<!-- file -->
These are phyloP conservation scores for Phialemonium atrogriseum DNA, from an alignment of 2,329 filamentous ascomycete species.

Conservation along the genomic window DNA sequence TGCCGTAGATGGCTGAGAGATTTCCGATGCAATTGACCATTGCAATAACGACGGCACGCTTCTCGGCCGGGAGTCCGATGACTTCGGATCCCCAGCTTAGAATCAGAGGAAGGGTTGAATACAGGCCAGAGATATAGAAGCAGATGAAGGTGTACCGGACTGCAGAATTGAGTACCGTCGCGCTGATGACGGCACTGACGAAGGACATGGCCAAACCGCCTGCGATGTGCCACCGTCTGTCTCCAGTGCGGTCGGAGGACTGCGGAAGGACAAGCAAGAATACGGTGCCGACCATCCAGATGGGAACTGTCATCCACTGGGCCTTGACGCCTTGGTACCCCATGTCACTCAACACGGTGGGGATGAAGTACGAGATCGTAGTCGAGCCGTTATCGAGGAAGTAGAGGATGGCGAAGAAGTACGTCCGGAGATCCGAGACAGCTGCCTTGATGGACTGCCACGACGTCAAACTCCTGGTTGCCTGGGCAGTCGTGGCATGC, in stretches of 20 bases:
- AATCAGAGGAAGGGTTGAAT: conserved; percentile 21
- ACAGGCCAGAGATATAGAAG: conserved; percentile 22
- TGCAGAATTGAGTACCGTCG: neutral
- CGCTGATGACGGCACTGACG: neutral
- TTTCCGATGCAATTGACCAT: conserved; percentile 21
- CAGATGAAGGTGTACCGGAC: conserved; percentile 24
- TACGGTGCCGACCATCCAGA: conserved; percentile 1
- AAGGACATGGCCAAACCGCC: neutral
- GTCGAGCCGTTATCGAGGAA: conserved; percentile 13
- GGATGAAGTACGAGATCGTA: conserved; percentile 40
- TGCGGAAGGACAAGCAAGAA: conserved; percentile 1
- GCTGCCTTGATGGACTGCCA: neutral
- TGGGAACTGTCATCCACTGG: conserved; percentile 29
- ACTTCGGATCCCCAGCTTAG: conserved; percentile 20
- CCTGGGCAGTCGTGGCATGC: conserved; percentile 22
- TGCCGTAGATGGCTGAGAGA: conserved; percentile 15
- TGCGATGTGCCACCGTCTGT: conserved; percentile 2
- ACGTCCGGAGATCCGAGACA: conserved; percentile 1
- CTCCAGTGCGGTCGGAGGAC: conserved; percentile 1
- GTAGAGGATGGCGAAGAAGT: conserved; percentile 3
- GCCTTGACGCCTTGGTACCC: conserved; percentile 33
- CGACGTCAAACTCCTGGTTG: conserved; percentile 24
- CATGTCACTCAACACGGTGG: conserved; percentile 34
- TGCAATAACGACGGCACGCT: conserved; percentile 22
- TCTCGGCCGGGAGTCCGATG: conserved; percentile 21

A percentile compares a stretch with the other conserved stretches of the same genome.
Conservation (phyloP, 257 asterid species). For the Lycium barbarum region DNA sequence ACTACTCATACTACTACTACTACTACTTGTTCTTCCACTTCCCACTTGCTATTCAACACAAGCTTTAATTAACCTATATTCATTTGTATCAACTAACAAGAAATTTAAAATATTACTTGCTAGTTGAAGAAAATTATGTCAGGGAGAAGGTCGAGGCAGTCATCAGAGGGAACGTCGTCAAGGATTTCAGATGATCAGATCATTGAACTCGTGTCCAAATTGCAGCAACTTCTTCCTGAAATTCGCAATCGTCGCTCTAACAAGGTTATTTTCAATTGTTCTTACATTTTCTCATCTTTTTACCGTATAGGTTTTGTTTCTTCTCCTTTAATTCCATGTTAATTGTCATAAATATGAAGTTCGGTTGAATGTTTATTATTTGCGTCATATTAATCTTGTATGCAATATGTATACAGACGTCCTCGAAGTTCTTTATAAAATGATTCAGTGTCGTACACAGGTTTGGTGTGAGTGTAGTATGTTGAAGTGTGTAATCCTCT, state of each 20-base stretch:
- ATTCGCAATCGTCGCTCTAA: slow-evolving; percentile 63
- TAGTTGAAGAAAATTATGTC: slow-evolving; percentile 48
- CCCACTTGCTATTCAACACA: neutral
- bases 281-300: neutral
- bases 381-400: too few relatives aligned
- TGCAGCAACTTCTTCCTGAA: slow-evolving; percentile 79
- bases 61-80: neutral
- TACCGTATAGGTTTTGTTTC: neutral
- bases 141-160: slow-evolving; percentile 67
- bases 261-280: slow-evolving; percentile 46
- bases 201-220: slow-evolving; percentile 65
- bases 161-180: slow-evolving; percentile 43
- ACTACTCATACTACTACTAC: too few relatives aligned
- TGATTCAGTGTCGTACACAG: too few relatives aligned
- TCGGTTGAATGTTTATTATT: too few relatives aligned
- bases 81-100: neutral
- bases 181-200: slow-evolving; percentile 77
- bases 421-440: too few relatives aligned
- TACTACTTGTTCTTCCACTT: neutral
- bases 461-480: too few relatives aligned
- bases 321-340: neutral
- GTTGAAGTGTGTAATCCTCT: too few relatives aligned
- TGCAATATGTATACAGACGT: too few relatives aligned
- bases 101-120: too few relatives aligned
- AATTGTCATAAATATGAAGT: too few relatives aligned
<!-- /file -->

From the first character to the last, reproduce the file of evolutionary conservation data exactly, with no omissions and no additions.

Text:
These are phyloP conservation scores for Phialemonium atrogriseum DNA, from an alignment of 2,329 filamentous ascomycete species.

Conservation along the genomic window DNA sequence TGCCGTAGATGGCTGAGAGATTTCCGATGCAATTGACCATTGCAATAACGACGGCACGCTTCTCGGCCGGGAGTCCGATGACTTCGGATCCCCAGCTTAGAATCAGAGGAAGGGTTGAATACAGGCCAGAGATATAGAAGCAGATGAAGGTGTACCGGACTGCAGAATTGAGTACCGTCGCGCTGATGACGGCACTGACGAAGGACATGGCCAAACCGCCTGCGATGTGCCACCGTCTGTCTCCAGTGCGGTCGGAGGACTGCGGAAGGACAAGCAAGAATACGGTGCCGACCATCCAGATGGGAACTGTCATCCACTGGGCCTTGACGCCTTGGTACCCCATGTCACTCAACACGGTGGGGATGAAGTACGAGATCGTAGTCGAGCCGTTATCGAGGAAGTAGAGGATGGCGAAGAAGTACGTCCGGAGATCCGAGACAGCTGCCTTGATGGACTGCCACGACGTCAAACTCCTGGTTGCCTGGGCAGTCGTGGCATGC, in stretches of 20 bases:
- AATCAGAGGAAGGGTTGAAT: conserved; percentile 21
- ACAGGCCAGAGATATAGAAG: conserved; percentile 22
- TGCAGAATTGAGTACCGTCG: neutral
- CGCTGATGACGGCACTGACG: neutral
- TTTCCGATGCAATTGACCAT: conserved; percentile 21
- CAGATGAAGGTGTACCGGAC: conserved; percentile 24
- TACGGTGCCGACCATCCAGA: conserved; percentile 1
- AAGGACATGGCCAAACCGCC: neutral
- GTCGAGCCGTTATCGAGGAA: conserved; percentile 13
- GGATGAAGTACGAGATCGTA: conserved; percentile 40
- TGCGGAAGGACAAGCAAGAA: conserved; percentile 1
- GCTGCCTTGATGGACTGCCA: neutral
- TGGGAACTGTCATCCACTGG: conserved; percentile 29
- ACTTCGGATCCCCAGCTTAG: conserved; percentile 20
- CCTGGGCAGTCGTGGCATGC: conserved; percentile 22
- TGCCGTAGATGGCTGAGAGA: conserved; percentile 15
- TGCGATGTGCCACCGTCTGT: conserved; percentile 2
- ACGTCCGGAGATCCGAGACA: conserved; percentile 1
- CTCCAGTGCGGTCGGAGGAC: conserved; percentile 1
- GTAGAGGATGGCGAAGAAGT: conserved; percentile 3
- GCCTTGACGCCTTGGTACCC: conserved; percentile 33
- CGACGTCAAACTCCTGGTTG: conserved; percentile 24
- CATGTCACTCAACACGGTGG: conserved; percentile 34
- TGCAATAACGACGGCACGCT: conserved; percentile 22
- TCTCGGCCGGGAGTCCGATG: conserved; percentile 21

A percentile compares a stretch with the other conserved stretches of the same genome.
Conservation (phyloP, 257 asterid species). For the Lycium barbarum region DNA sequence ACTACTCATACTACTACTACTACTACTTGTTCTTCCACTTCCCACTTGCTATTCAACACAAGCTTTAATTAACCTATATTCATTTGTATCAACTAACAAGAAATTTAAAATATTACTTGCTAGTTGAAGAAAATTATGTCAGGGAGAAGGTCGAGGCAGTCATCAGAGGGAACGTCGTCAAGGATTTCAGATGATCAGATCATTGAACTCGTGTCCAAATTGCAGCAACTTCTTCCTGAAATTCGCAATCGTCGCTCTAACAAGGTTATTTTCAATTGTTCTTACATTTTCTCATCTTTTTACCGTATAGGTTTTGTTTCTTCTCCTTTAATTCCATGTTAATTGTCATAAATATGAAGTTCGGTTGAATGTTTATTATTTGCGTCATATTAATCTTGTATGCAATATGTATACAGACGTCCTCGAAGTTCTTTATAAAATGATTCAGTGTCGTACACAGGTTTGGTGTGAGTGTAGTATGTTGAAGTGTGTAATCCTCT, state of each 20-base stretch:
- ATTCGCAATCGTCGCTCTAA: slow-evolving; percentile 63
- TAGTTGAAGAAAATTATGTC: slow-evolving; percentile 48
- CCCACTTGCTATTCAACACA: neutral
- bases 281-300: neutral
- bases 381-400: too few relatives aligned
- TGCAGCAACTTCTTCCTGAA: slow-evolving; percentile 79
- bases 61-80: neutral
- TACCGTATAGGTTTTGTTTC: neutral
- bases 141-160: slow-evolving; percentile 67
- bases 261-280: slow-evolving; percentile 46
- bases 201-220: slow-evolving; percentile 65
- bases 161-180: slow-evolving; percentile 43
- ACTACTCATACTACTACTAC: too few relatives aligned
- TGATTCAGTGTCGTACACAG: too few relatives aligned
- TCGGTTGAATGTTTATTATT: too few relatives aligned
- bases 81-100: neutral
- bases 181-200: slow-evolving; percentile 77
- bases 421-440: too few relatives aligned
- TACTACTTGTTCTTCCACTT: neutral
- bases 461-480: too few relatives aligned
- bases 321-340: neutral
- GTTGAAGTGTGTAATCCTCT: too few relatives aligned
- TGCAATATGTATACAGACGT: too few relatives aligned
- bases 101-120: too few relatives aligned
- AATTGTCATAAATATGAAGT: too few relatives aligned